Research Methods Discussion (Essay Sample)
First page:Research Methods for Writers is a different from other writing classes you may have taken, and you may already feel a bit lost because you don't quite know what research methods are. That's okay, and that's exactly why we're going through the opening module very slowly.
Many disciplines have research methods unique to their field, and you'll notice that our next reading ("The Law, Politics, and Ethics of Qualitative Research") is targeted toward sociologists. It's lessons about human subjects research is important for any field, and that is why I've assigned it.
I chose not to assign a standard research methods text precisely because most prepare you for academic research and in this class we are focusing on researching as writers in the workplace.
In other classes when you've written research papers, you've likely cited the research/work of others, e.g., a scholarly journal article. This is secondary research. In this class, we’ll discuss what it means to conduct original or primary research, e.g., conducting an interview or administering a survey. We’ll focus on how research methods can be used to address issues of usability (No, Usability Testing 1,2,3… isn’t the wrong book for the class).
What I have described thus far is a brief description of research methods and for this discussion, I want you to explore further by addressing the following in an organized post:
1. Google “research methods,” “primary research methods,” “secondary research methods,” “qualitative research methods,” and “quantitative research methods.” List at least 5 things you learn and link any sites you find particularly useful.
2. How do you think writers can use research methods on the job?
3. So far we’ve read two articles. What do you think they have to do with research methods for writers?
After reading "The Law, Politics, and Ethics of Qualitative Research" (Its in attachments) and viewing "The Beauty of Data Visualization".
discuss the following:
1. What you learned about ethics and conducting research.
2. What ethical issues might be faced when interpreting research.
A research method is understood as the process that is utilized in collecting data and information to be used to make business decisions. The research method can include surveys, interviews, publication research, in addition to other research techniques, and may include historical as well as present information. Put simply, a research method is a way that researchers use to get information (Rich, 2014). Primary research is used to gather original information directly for the researcher’s purpose. It is not collected from published sources. The main primary research methods include direct observations, surveys, as well as focus groups and interviews which are developed and carried out by the researcher.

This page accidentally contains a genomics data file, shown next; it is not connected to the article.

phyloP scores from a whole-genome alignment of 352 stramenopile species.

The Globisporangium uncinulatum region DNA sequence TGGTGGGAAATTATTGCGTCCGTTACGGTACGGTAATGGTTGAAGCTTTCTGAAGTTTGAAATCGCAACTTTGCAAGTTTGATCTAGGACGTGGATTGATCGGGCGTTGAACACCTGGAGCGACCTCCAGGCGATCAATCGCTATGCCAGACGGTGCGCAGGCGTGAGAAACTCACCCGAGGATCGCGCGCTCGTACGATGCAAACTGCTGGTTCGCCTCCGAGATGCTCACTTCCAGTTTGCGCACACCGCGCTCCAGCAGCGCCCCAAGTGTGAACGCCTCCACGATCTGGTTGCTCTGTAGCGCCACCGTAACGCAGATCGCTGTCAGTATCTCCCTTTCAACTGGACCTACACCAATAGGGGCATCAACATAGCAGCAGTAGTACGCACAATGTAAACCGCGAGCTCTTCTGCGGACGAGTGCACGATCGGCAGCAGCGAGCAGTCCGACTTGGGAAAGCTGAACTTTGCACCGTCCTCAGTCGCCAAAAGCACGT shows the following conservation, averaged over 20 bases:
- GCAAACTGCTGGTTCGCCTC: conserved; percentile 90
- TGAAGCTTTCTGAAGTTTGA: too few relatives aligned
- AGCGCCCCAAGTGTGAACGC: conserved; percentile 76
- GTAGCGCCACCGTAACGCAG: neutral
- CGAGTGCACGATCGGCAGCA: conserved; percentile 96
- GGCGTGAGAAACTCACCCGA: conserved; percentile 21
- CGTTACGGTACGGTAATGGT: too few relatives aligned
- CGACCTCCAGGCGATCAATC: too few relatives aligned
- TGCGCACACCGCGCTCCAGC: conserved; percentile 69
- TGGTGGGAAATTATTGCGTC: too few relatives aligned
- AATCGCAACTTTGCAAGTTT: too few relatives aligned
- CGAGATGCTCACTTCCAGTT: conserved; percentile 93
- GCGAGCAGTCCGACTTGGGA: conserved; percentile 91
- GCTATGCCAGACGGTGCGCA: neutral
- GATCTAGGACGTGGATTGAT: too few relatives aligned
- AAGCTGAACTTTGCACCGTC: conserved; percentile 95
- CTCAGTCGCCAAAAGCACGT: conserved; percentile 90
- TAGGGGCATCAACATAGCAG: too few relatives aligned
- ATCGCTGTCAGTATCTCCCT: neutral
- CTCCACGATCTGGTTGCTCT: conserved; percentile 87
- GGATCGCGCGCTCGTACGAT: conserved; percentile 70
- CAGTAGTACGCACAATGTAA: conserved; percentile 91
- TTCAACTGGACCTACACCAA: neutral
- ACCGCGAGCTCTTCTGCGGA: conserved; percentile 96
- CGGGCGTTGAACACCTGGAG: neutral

Secondary research is used in gathering existing information through the sources that are currently available. The researcher searches for existing data which was originally gathered by another person. Examples of secondary research methods include looking in libraries, journals, or going to online sources (Warren & Karner, 2011). Qualitative research is for the most part exploratory research and is utilized in gaining an understanding of the underlying motivations, opinions, and reasons. In essence, qualitative research offers insights into the problem. It also helps in developing hypothesis or ideas for possible quantitative research. The common qualitative research methods include observation/participation, individual interviews, and focus groups. The size of the sample is usually small (Warren & Karner, 2011).
Quantitative research is utilized in quantifying the problem by producing arithmetical data or data which could be transformed into useable statistics. In essence, quantitative research is employed in quantifying behaviours, opinions, attitudes as well as other defined variables and generalize findings from a bigger sample population (Early, 2013). The various quantitative research methods include different types of survey such as mobile surveys, paper surveys, and online surveys; systematic observations, f...
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